Moreover, although not mentioned by either party, the Court notes that Plaintiff may have a claim against these Defendants under the Religious Land Use and Institutionalized Persons Act (RLUIPA), 42 U.S.C. § 2000cc et seq. See, e.g., Ortiz v. Downey, 561 F.3d 664, 670 (7th Cir. 2009) (a pro se prisoner who alleges unconstitutional restrictions on his religious practices states a claim under the RLUIPA); Kaufman v. McCaughtry, 419 F.3d 678, 682 (7th Cir. 2005) (the term "'religion' includes non-theistic and atheistic beliefs"). The RLUIPA permits a suit against a State or State agency in federal court for injunctive relief but not damages. See Sossamon v Texas, 131 S. Ct. 1651, 1663 (2011) (finding "that States, in accepting federal funding, do not consent to waive their sovereign immunity to private suits for money damages under RLUIPA"); see also Sossamon, 131 S. Ct. at 1664 (Sotomayor, J., dissenting) (noting "[t]here is also no dispute that RLUIPA clearly conditions a State's receipt of federal funding on its consent to suit for violations of the statute's substantive provisions" ). Although this Court must construe a RLUIPA claim even if a Plaintiff does not cite that provision in the Complaint, this Court questions whether Plaintiff's claim for injunctive relief is moot because he is no longer incarcerated. See Koger v. Bryan, 523 F.3d 789, 804 (7th Cir. 2008) (finding the plaintiff's request for injunctive relief under the RLUIPA was rendered moot by his release from prison); Whitfield v. Illinois Dept. of Corrections, 2011 WL 5282639, at *4 (S. D. Ill. 2011) (dismissing with prejudice the RLUIPA claims noting that "[s]ince Plaintiff has been released from prison, injunctive relief is no longer necessary"). Therefore, the Court dismisses the entire Complaint against Defendants but grants Plaintiff leave to amend.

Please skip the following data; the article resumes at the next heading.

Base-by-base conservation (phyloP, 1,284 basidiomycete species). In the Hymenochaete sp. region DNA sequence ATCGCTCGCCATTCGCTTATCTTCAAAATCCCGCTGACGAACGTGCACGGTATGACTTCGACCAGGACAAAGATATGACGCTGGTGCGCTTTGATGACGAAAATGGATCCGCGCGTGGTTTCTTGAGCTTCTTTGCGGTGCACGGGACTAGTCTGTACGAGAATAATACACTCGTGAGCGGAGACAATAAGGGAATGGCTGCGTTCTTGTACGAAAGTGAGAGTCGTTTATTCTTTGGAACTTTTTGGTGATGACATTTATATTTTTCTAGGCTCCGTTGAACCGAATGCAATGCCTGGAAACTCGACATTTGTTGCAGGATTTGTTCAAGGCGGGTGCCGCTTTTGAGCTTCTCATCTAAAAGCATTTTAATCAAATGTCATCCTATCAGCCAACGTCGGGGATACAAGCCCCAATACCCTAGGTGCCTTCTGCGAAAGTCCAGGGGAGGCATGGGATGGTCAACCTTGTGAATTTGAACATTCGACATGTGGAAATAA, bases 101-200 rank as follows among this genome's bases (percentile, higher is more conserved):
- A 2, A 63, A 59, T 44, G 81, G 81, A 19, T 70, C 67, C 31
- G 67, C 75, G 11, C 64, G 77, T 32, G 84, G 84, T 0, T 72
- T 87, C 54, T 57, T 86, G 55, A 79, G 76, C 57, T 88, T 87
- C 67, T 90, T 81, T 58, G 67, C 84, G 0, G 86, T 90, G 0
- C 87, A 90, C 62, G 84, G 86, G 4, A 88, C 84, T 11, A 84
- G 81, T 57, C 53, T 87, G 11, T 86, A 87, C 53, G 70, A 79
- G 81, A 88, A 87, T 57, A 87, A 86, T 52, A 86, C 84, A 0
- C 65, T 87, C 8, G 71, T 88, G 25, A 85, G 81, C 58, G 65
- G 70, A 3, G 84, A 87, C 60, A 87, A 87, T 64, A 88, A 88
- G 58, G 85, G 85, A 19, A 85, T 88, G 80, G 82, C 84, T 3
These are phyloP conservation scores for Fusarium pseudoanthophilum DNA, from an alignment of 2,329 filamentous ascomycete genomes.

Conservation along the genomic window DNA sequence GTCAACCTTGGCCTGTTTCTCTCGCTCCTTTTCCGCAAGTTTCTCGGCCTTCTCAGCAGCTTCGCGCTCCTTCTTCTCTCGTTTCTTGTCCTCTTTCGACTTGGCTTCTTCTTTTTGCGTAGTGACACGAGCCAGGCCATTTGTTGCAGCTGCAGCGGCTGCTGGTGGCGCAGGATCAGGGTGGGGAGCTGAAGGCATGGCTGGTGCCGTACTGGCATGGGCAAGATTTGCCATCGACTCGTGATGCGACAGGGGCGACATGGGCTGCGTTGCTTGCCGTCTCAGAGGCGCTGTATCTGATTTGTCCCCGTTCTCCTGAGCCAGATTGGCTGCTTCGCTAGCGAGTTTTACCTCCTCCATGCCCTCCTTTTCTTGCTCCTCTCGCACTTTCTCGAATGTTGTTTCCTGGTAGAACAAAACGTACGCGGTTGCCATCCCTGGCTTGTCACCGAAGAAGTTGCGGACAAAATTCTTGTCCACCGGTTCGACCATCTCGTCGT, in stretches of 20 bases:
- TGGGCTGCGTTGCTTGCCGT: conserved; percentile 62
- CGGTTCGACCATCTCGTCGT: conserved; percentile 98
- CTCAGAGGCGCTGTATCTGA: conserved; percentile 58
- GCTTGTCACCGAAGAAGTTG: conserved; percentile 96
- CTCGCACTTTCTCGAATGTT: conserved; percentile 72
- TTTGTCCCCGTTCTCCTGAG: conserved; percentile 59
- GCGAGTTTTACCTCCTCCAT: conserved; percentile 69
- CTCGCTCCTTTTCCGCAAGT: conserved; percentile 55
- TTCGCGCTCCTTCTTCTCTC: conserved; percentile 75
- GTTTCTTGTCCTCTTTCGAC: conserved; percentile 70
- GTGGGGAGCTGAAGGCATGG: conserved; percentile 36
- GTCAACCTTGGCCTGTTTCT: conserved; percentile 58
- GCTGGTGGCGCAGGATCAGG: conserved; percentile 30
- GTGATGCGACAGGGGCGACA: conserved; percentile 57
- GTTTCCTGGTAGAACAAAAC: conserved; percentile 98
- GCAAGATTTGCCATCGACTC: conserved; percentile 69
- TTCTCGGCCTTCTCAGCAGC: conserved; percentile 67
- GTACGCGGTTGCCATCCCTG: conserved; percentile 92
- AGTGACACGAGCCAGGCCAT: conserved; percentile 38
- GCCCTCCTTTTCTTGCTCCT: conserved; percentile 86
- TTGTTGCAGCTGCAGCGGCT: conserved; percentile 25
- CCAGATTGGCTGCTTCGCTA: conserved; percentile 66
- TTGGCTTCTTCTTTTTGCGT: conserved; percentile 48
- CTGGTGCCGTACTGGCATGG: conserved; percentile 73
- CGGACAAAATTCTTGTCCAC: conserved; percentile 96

While this Court is granting Plaintiff leave to file an Amended Complaint, Plaintiff is advised that Defendants' assertion in the Motion to Dismiss-- that Plaintiff's Complaint failed to comply with Federal Rule of Civil Procedure 8-- is well-taken. When drafting his Amended Complaint, Plaintiff should keep in mind that Rule 8 requires a complaint contain "a short and plain statement of the claim showing that the pleader is entitled to relief" and a concise statement of the grounds for the court's jurisdiction. Fed. R. Civ. P. 8. Plaintiff should state his claims in "numbered paragraphs, each limited as far as practicable to a single set of circumstances." Fed. R. Civ. P. 10(b); Mutesha v. Zebra Technologies Corp., 1996 WL 361553, at *1 (N.D. Ill. 1996) (directing the plaintiff to file an amended complaint that corrects the problems, including the plaintiff's failure to list his averments in numbered paragraphs). Although length alone is not a sufficient basis for dismissing a complaint (Standard v. Nygren, 658 F.3d 792, 787 (7th Cir. 2011)), if a complaint's length and lack of clarity make it unintelligible, dismissal under Federal Rule of Civil Procedure 8 is warranted. Lindell v. McCallum, 352 F.3d 1107, 1110 (7th Cir. 2003).

Plaintiff is further advised that the Amended Complaint must stand complete on its own, without reference to the original Complaint. Plaintiff must clearly list each defendant he intends to sue and state what he is accusing each Defendant of doing. In other words, Plaintiff must provide only enough detail to "illuminate the nature of the claim and allow the defendants to respond." George v. Smith, 507 F.3d 605, 608 (7th Cir. 2007).


For the reasons stated, the Motion to Dismiss [7] is GRANTED and the Complaint is dismissed without prejudice. Plaintiff is granted leave to file an Amended Complaint on or before June 19, 2012. Plaintiff is advised that a standard § 1983 complaint form is available on the Court's website, Once Plaintiff has filed his Amended Complaint, the Clerk shall prepare Summons and Marshal's Form USM 285 for service of the Amended Complaint on any new defendants.